Why Writing Is Both a Science and An Art


Writing, in all its varied forms, is an empowering and complex process. It calls upon the writer to bring together the random thoughts in their left and right parts of the brain and shape them into something useful, beautiful, and inspiring so another person can follow and understand it.

The need to feel understood and to know what others think matters and is universal.

Writing craft 101


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You have probably heard that writing is both a science and an art. That may well be true, but how does that play out in actually writing and putting together a meaningful story?

If you break the writing practice down into the two elements, art and science, it can help to explain the how and why it's both.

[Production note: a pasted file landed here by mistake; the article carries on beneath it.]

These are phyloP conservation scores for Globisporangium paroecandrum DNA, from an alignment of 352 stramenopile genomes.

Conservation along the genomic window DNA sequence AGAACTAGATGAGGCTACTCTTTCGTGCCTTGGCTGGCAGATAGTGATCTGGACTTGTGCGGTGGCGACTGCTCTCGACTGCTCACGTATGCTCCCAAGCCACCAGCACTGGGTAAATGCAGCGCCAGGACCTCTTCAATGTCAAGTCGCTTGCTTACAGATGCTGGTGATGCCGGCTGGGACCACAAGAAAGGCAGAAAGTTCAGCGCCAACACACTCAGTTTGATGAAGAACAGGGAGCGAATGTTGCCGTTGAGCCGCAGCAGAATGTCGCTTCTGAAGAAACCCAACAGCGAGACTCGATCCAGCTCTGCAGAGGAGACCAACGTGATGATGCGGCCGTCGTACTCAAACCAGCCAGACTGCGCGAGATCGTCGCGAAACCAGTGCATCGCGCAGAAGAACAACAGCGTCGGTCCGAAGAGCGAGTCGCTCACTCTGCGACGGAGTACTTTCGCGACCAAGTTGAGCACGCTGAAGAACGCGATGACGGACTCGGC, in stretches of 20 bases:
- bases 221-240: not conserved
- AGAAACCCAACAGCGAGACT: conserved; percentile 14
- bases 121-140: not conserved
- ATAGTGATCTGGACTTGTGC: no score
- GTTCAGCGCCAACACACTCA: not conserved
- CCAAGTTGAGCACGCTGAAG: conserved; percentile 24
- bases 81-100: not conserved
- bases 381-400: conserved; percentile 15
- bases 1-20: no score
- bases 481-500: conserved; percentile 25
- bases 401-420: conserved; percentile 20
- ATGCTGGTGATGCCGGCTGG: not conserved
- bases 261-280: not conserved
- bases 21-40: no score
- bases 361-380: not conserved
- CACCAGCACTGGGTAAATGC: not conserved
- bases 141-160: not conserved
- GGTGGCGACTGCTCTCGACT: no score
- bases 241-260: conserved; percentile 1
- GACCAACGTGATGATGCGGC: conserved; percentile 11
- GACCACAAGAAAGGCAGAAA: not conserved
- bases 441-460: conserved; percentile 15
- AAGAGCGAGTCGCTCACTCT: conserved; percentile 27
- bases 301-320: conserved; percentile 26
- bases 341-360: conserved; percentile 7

The writing craft is the technical-science side, while the storytelling is the art side.

The science of writing includes sentence structure, grammar, point of view (POV), and active sentences. It’s about knowing the difference between ‘telling’ and ‘showing’ the added layers to your characters.


Science of good writing



Most Writing Craft 101 classes teach you that writing can be learned by absorbing the basics of certain elements of the craft. There are also countless writing books explaining aspects of style, structure and what elements are needed in what order. They teach how to drive plot and increase tension for the climax. The science of writing is all the details that go in developing good craft and it is absolutely essential.

Of course, once in a while, a gifted storyteller comes along, sweeping people off their feet despite a lack of craft, but mostly it is good craft that enables a good story to be received—ungirding it, making it beautiful and moving. Without good craft writing, the story gets lost in a jumble of a poor backstory and POV issues.

Hence, to be an impactful writer, you need to understand, learn and implement good writing techniques, which - one can argue - starts with understanding the innate phycological nuances and needs of human beings as it pertains to receiving and understanding stories.